These improvements have been as beneficial as the most sanguine could have hoped for, but in and of themselves they were not sufficient to place advertising upon a scientific basis. Advertising has as its one function the influencing of human minds. Unless it does this it is useless and destructive to the firms attempting it. As it is the human mind that advertising is dealing with, its only scientific basis is psychology, which is simply a systematic study of those same minds which the advertiser is seeking to influence. This fact was seen by wise advertisers and such conceptions began to appear in print and to be heard in conventions of advertising men some ten years ago. Occasionally one who was especially optimistic prophesied that at some time—perhaps in the distant future—advertisers would turn to psychology for guidance. [...]

Although the attitude of the advertising world has changed and even though much has been done to present psychology in a helpful form to the advertisers, the work of the psychologist is not yet available to the business world because the material has not been presented in any one accessible place. Contributions are scattered through the files of a score of American and European publications. Some articles appearing under this head are of minor significance, while others are so important that they should be collected in a place and form such that they would be available to the largest possible number of readers. The psychology of advertising has reached a stage in its development where all that has thus far been accomplished should be reconsidered. The worthless should be discarded and the valuable brought out into due prominence in systematic arrangement. In view of this condition of affairs the author has assumed the pleasing task of systematizing the subject of the psychology of advertising and of presenting it in such a form that it will be of distinct practical value to all who are interested in business promotion. [...]


The mental process known as “Suggestion” is in bad repute because, in the popular mind, it has too often been associated on the one hand with hypnotism and on the other with indecency and vulgarity. Hypnotism in the hands of the scientist or of the fakir is well known to be a form of suggestion. A story which does not specifically depart from that which conforms to the standards of propriety but which is so constructed that it leads the hearers to conceptions that are “off color” is said to be suggestive. In this way it has come to pass that the whole subject of suggestion has been passed by with less consideration than is due it.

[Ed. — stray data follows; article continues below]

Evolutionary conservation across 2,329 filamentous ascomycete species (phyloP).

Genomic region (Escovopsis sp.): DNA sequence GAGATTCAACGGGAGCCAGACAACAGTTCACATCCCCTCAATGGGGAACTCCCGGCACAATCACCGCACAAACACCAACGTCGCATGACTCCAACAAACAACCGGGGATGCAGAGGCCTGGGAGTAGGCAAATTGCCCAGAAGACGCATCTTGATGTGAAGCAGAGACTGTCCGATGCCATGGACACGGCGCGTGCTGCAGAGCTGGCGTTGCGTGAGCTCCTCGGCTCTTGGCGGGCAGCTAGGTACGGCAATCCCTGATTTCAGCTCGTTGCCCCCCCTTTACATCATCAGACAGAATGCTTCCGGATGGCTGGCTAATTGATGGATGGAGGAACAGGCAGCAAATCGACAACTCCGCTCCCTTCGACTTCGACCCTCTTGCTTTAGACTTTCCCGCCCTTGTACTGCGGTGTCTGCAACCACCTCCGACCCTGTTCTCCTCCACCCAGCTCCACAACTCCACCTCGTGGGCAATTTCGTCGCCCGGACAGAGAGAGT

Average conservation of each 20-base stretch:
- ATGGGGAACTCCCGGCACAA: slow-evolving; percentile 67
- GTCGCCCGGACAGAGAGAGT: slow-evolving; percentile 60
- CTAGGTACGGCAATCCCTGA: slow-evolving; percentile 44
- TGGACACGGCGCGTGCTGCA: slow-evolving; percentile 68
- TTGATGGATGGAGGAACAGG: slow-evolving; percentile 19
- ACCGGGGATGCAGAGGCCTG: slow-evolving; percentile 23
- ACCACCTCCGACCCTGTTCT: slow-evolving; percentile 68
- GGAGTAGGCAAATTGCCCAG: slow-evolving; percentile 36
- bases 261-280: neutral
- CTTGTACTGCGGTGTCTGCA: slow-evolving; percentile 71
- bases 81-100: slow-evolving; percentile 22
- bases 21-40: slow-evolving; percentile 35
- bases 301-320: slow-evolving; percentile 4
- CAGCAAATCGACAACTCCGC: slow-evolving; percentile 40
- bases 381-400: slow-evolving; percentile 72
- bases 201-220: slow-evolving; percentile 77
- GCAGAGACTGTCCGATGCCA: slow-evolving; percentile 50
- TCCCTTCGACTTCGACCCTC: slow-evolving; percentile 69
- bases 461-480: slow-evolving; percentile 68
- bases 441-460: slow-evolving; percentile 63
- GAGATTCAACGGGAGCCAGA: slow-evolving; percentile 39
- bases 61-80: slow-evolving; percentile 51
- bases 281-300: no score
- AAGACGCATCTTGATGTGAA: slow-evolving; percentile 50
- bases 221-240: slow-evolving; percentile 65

There is no uniformity in the meanings that are attached to the term suggestion even among the most careful writers. If I were sitting in my office and considering the advisability of beginning a certain enterprise, I might say that one idea “suggested” a second and this second a third, etc. A scientific definition would not allow this use of the term but would substitute the expression “called up” for “suggested.” Thus I should say that one idea “called up” the second, etc. Suggestion must be brought about by a second person or an object. In my musings and deliberations I should not say that one idea suggested another, but if the same idea were called forth at the instigation of a second person or upon the presentation of an object, I should then call it suggestion—if it met the second essential condition of suggestion. This second condition is that the resulting conception, conclusion or action must follow with less than the normal amount of deliberation. Suggestion is thus a relative term, and in many instances it might be difficult to say whether or not a particular act was suggestion. If the act followed a normal amount of consideration after a normal time for deliberation, it would not be suggestion, while if the same act followed too abruptly or with too little consideration it might be a true case of suggestion.

Every normal individual is subject to the influence of suggestion. Every idea of which we think is all too liable to be held for truth, and every thought of an action which enters our minds is likely to result in such action. [...]

Thought is dynamic in its very nature and every idea of an action tends to produce that action.